Our “Home Goods” shipment arrived in Japan today (i.e. everything that we own that wasn’t put in storage before we left). Two big trucks pulled up in front of our not-so-big apartment, and 6 Japanese Moving Ninjas jumped out to unload the eight pallets of stuff that followed us over here. As they ran up and down the stairs with boxes and furniture, and I stood there with my coffee ticking things off of the 10-page list, I couldn’t help but be reminded of how much differently my last “big move” went down. Call me sentimental, because sure moving to Japan has been a big deal, but that move from Florida to New York will go down in history as the most significant move of my life. There is just something so special about making a move like that on your own. Not to say I wouldn’t have appreciated a Ninja’s assistance at the time!
I always imagined that my New York arrival would be pretty glamorous. The move felt brave and glamorous. The city felt brave and glamorous. Even I felt brave and glamorous. Until the actual arrival.
I landed at JFK with two huge suitcases, a small rollaboard, and the requisite sorority girl Vera Bradley duffel bag thrown over my shoulder. I had arrived. I felt like the budget shoe-clad version of Carrie Bradshaw as I confidently stepped toward the luggage carousel, ready to grab my bags and dart off to my new apartment in midtown. I wrestled the first suitcase off of the conveyor belt and stood it up. I took in the cat scratches the bag had acquired over the last decade in my parents attic. Maybe I wasn’t quite Carrie Bradshaw material just yet. Ahhh… but Holly Golightly! She’d certainly run into something like this along the way with that no-named cat of hers. I kept my head high, thinking pearls might have been a nice touch. The second suitcase came into sight. Not so bad, I thought. It clearly hadn’t weathered nearly as many years. I yanked it off of the belt and then just stood there for a second.
How do people roll three suitcases at one time? I wondered. Examining all of my bags. I hadn’t thought about this. The taxi stand was at least 300 yards away. I couldn’t very well do relays, or could I? If your first thought is to wonder why I didn’t instinctively grab a luggage cart, then I would say you are more resourceful than I, and possibly not a seasoned backpacker. I’d never traveled with more than I could carry before, and the truth is, it really just never occurred to me that the carts were an option. So here was my solution: I half-balance the rollaboard horizontally across one of the suitcases and pushed it ahead of me, while I pulled the second one behind me, the duffel bag on top of it. Good enough in theory, but not functional. I could push/pull this way for about 10 feet before the rollaboard would start slipping and I’d have to readjust everything. I felt a little bit of my Golightly-resolve draining with every step.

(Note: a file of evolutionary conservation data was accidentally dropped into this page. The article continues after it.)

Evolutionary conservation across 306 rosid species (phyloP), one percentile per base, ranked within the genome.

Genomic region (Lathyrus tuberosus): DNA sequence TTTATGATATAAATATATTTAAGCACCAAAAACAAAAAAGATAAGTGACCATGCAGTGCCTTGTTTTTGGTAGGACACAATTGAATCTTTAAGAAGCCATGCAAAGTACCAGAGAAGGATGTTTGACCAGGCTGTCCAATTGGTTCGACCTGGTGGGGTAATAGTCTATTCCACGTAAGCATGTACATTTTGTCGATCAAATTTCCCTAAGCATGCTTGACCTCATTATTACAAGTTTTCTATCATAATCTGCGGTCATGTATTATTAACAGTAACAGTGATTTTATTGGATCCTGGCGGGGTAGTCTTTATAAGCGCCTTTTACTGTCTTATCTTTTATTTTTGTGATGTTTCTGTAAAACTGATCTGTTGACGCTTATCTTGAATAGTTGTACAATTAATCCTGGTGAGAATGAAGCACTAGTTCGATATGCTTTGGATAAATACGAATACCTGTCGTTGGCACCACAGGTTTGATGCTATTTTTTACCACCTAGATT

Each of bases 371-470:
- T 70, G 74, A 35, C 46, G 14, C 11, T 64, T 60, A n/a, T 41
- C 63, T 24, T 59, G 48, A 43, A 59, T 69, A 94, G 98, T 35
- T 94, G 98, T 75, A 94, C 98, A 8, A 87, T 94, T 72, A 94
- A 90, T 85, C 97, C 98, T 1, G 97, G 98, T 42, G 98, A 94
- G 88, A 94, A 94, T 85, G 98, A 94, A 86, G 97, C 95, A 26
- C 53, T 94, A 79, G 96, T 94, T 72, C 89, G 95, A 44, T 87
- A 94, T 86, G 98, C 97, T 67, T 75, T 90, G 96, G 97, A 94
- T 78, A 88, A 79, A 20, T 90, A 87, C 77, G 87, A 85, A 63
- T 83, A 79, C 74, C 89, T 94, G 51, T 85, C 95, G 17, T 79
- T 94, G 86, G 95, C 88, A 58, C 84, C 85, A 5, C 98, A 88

“This is ridiculous.” I remember thinking, and luckily (I guess) for me, I was not the only one who thought so. After about 50 yards, an older couple who had been on my flight asked if I would like any help. I quickly sized them up, decided they were unlikely to take off running with my cat-scarred suitcase, and nodded sheepishly.
“Yes, I would really, really like your help,” I told the lady, and her husband took one of the larger suitcases from me. We made our way over to the taxi stand, and bless their hearts, they never even pointed out that I could have gotten a luggage cart. (In fact, it wasn’t until nearly a year and a half later when I landed in Tokyo with my husband that I realized what an obvious solution it would have been to my NYC-luggage predicament.) “You stay with the bags, I’ll grab a cart,” he said. “A cart!” I thought. “Of course!”
I pulled the card from my pocket and memorized my new address while I waited for a cab: 455 West 34th Street. That should be easy enough. I got in the cab and said, “Midtown West, please,” hoping I at least sounded like I new where I was going. I could feel myself glowing with excitement as we drove down 34th Street, past Macy’s, past the New Yorker. I could see the Empire State Building lit up patriotically at the end of the street when he stopped the cab and finalized the meter. I got out of the cab and looked around like a little girl who had never seen the city lights before. “I live here,” I remember thinking, wanting to pinch myself. I gave him a fifty dollar bill for the forty-something fare. He helped me get my suitcases to the sidewalk, then turned around and disappeared. I stood there, on the sidewalk, in exactly the same situation I’d been in at the airport: more suitcases than hands, and now, in the middle of midtown Manhattan with absolutely no idea which building was mine. 455… 455…I scanned the buildings for numbers, and there it was. Nothing fancy. Right over a deli. But home.
By this time, I’d accepted that my suitcase situation made me look stupid, and I just didn’t care anymore. I’d move one suitcase closer to the building, then relay back and forth to catch the others up, yard by yard. When I made it to the stairs, the doorman came to my rescue. It wasn’t until my next move to a walk-up in the Upper West Side, that I realized just how much of a luxury that doorman had been.
Maybe I hadn’t arrived with nearly as much style and finesse as I would have liked to, (the jelly jar incident later that night cemented this) but I had, in fact, arrived.
In 2013, I quit my job and bought a one-way ticket to Thailand. After four months of backpacking I returned to the States and fell in love with a guy whose job sent us straight back to Asia. Nothing has gone according to plan... and it's been absolutely magical.